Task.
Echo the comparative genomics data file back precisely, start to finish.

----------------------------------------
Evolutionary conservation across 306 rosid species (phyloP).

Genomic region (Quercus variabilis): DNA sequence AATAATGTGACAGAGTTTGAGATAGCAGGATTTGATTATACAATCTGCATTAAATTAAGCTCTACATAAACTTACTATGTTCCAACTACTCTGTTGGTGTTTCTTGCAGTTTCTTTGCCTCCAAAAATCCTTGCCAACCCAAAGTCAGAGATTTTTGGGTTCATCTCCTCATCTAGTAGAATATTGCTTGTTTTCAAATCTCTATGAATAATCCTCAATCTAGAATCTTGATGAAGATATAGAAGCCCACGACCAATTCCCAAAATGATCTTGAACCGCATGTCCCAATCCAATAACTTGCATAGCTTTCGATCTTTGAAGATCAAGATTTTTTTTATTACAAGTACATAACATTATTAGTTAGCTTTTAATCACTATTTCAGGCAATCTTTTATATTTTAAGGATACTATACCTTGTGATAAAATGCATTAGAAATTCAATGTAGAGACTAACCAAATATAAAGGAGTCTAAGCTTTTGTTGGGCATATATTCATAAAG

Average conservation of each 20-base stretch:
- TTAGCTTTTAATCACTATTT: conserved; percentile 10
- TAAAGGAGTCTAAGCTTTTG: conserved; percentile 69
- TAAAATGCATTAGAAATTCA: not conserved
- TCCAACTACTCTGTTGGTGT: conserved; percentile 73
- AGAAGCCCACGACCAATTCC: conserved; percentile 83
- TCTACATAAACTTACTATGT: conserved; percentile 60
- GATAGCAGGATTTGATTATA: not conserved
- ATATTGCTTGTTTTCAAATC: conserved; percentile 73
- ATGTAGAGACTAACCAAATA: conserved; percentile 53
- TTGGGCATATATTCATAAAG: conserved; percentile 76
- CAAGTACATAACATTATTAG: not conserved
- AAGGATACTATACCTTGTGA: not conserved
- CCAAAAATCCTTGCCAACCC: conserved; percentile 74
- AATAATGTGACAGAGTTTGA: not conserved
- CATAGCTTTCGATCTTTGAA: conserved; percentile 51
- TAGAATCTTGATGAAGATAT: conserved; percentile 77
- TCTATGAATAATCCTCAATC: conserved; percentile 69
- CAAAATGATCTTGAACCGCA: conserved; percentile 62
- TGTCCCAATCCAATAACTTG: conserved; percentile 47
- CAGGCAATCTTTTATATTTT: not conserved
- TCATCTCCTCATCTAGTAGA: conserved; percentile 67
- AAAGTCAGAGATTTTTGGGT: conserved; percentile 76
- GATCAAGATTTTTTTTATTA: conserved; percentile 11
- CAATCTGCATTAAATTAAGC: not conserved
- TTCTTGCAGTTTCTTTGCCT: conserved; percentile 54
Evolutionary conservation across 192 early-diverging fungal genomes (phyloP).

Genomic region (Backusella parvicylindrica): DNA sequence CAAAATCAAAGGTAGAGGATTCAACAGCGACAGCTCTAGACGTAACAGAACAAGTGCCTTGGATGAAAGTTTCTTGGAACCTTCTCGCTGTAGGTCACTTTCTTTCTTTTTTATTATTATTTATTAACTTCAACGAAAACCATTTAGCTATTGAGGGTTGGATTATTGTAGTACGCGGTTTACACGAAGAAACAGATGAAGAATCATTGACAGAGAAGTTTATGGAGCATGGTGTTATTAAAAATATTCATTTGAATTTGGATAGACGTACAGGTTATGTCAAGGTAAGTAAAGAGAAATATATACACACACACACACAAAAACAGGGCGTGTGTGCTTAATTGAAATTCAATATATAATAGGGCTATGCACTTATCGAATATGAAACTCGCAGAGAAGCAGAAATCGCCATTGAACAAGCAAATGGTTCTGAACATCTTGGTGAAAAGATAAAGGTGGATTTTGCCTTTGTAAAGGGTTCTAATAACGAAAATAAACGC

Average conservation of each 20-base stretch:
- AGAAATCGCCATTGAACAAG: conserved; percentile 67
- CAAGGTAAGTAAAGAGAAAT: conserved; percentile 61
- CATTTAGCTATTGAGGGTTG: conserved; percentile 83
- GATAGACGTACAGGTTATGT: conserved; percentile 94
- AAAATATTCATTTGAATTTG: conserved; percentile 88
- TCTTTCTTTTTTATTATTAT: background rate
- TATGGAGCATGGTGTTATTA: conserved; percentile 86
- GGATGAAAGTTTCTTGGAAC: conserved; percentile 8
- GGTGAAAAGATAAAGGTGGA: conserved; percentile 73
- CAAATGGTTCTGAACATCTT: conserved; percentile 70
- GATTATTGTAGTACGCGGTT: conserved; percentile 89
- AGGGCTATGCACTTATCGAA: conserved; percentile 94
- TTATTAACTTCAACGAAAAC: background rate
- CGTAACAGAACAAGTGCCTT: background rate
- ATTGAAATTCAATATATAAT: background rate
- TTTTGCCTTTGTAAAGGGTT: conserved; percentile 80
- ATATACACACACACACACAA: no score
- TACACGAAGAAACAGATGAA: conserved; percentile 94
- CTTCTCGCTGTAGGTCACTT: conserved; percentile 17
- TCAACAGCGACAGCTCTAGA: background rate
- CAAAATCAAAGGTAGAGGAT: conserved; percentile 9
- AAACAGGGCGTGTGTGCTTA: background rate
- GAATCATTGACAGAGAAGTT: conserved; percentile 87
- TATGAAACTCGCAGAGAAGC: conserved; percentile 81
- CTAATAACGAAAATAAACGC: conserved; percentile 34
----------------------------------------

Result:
Evolutionary conservation across 306 rosid species (phyloP).

Genomic region (Quercus variabilis): DNA sequence AATAATGTGACAGAGTTTGAGATAGCAGGATTTGATTATACAATCTGCATTAAATTAAGCTCTACATAAACTTACTATGTTCCAACTACTCTGTTGGTGTTTCTTGCAGTTTCTTTGCCTCCAAAAATCCTTGCCAACCCAAAGTCAGAGATTTTTGGGTTCATCTCCTCATCTAGTAGAATATTGCTTGTTTTCAAATCTCTATGAATAATCCTCAATCTAGAATCTTGATGAAGATATAGAAGCCCACGACCAATTCCCAAAATGATCTTGAACCGCATGTCCCAATCCAATAACTTGCATAGCTTTCGATCTTTGAAGATCAAGATTTTTTTTATTACAAGTACATAACATTATTAGTTAGCTTTTAATCACTATTTCAGGCAATCTTTTATATTTTAAGGATACTATACCTTGTGATAAAATGCATTAGAAATTCAATGTAGAGACTAACCAAATATAAAGGAGTCTAAGCTTTTGTTGGGCATATATTCATAAAG

Average conservation of each 20-base stretch:
- TTAGCTTTTAATCACTATTT: conserved; percentile 10
- TAAAGGAGTCTAAGCTTTTG: conserved; percentile 69
- TAAAATGCATTAGAAATTCA: not conserved
- TCCAACTACTCTGTTGGTGT: conserved; percentile 73
- AGAAGCCCACGACCAATTCC: conserved; percentile 83
- TCTACATAAACTTACTATGT: conserved; percentile 60
- GATAGCAGGATTTGATTATA: not conserved
- ATATTGCTTGTTTTCAAATC: conserved; percentile 73
- ATGTAGAGACTAACCAAATA: conserved; percentile 53
- TTGGGCATATATTCATAAAG: conserved; percentile 76
- CAAGTACATAACATTATTAG: not conserved
- AAGGATACTATACCTTGTGA: not conserved
- CCAAAAATCCTTGCCAACCC: conserved; percentile 74
- AATAATGTGACAGAGTTTGA: not conserved
- CATAGCTTTCGATCTTTGAA: conserved; percentile 51
- TAGAATCTTGATGAAGATAT: conserved; percentile 77
- TCTATGAATAATCCTCAATC: conserved; percentile 69
- CAAAATGATCTTGAACCGCA: conserved; percentile 62
- TGTCCCAATCCAATAACTTG: conserved; percentile 47
- CAGGCAATCTTTTATATTTT: not conserved
- TCATCTCCTCATCTAGTAGA: conserved; percentile 67
- AAAGTCAGAGATTTTTGGGT: conserved; percentile 76
- GATCAAGATTTTTTTTATTA: conserved; percentile 11
- CAATCTGCATTAAATTAAGC: not conserved
- TTCTTGCAGTTTCTTTGCCT: conserved; percentile 54
Evolutionary conservation across 192 early-diverging fungal genomes (phyloP).

Genomic region (Backusella parvicylindrica): DNA sequence CAAAATCAAAGGTAGAGGATTCAACAGCGACAGCTCTAGACGTAACAGAACAAGTGCCTTGGATGAAAGTTTCTTGGAACCTTCTCGCTGTAGGTCACTTTCTTTCTTTTTTATTATTATTTATTAACTTCAACGAAAACCATTTAGCTATTGAGGGTTGGATTATTGTAGTACGCGGTTTACACGAAGAAACAGATGAAGAATCATTGACAGAGAAGTTTATGGAGCATGGTGTTATTAAAAATATTCATTTGAATTTGGATAGACGTACAGGTTATGTCAAGGTAAGTAAAGAGAAATATATACACACACACACACAAAAACAGGGCGTGTGTGCTTAATTGAAATTCAATATATAATAGGGCTATGCACTTATCGAATATGAAACTCGCAGAGAAGCAGAAATCGCCATTGAACAAGCAAATGGTTCTGAACATCTTGGTGAAAAGATAAAGGTGGATTTTGCCTTTGTAAAGGGTTCTAATAACGAAAATAAACGC

Average conservation of each 20-base stretch:
- AGAAATCGCCATTGAACAAG: conserved; percentile 67
- CAAGGTAAGTAAAGAGAAAT: conserved; percentile 61
- CATTTAGCTATTGAGGGTTG: conserved; percentile 83
- GATAGACGTACAGGTTATGT: conserved; percentile 94
- AAAATATTCATTTGAATTTG: conserved; percentile 88
- TCTTTCTTTTTTATTATTAT: background rate
- TATGGAGCATGGTGTTATTA: conserved; percentile 86
- GGATGAAAGTTTCTTGGAAC: conserved; percentile 8
- GGTGAAAAGATAAAGGTGGA: conserved; percentile 73
- CAAATGGTTCTGAACATCTT: conserved; percentile 70
- GATTATTGTAGTACGCGGTT: conserved; percentile 89
- AGGGCTATGCACTTATCGAA: conserved; percentile 94
- TTATTAACTTCAACGAAAAC: background rate
- CGTAACAGAACAAGTGCCTT: background rate
- ATTGAAATTCAATATATAAT: background rate
- TTTTGCCTTTGTAAAGGGTT: conserved; percentile 80
- ATATACACACACACACACAA: no score
- TACACGAAGAAACAGATGAA: conserved; percentile 94
- CTTCTCGCTGTAGGTCACTT: conserved; percentile 17
- TCAACAGCGACAGCTCTAGA: background rate
- CAAAATCAAAGGTAGAGGAT: conserved; percentile 9
- AAACAGGGCGTGTGTGCTTA: background rate
- GAATCATTGACAGAGAAGTT: conserved; percentile 87
- TATGAAACTCGCAGAGAAGC: conserved; percentile 81
- CTAATAACGAAAATAAACGC: conserved; percentile 34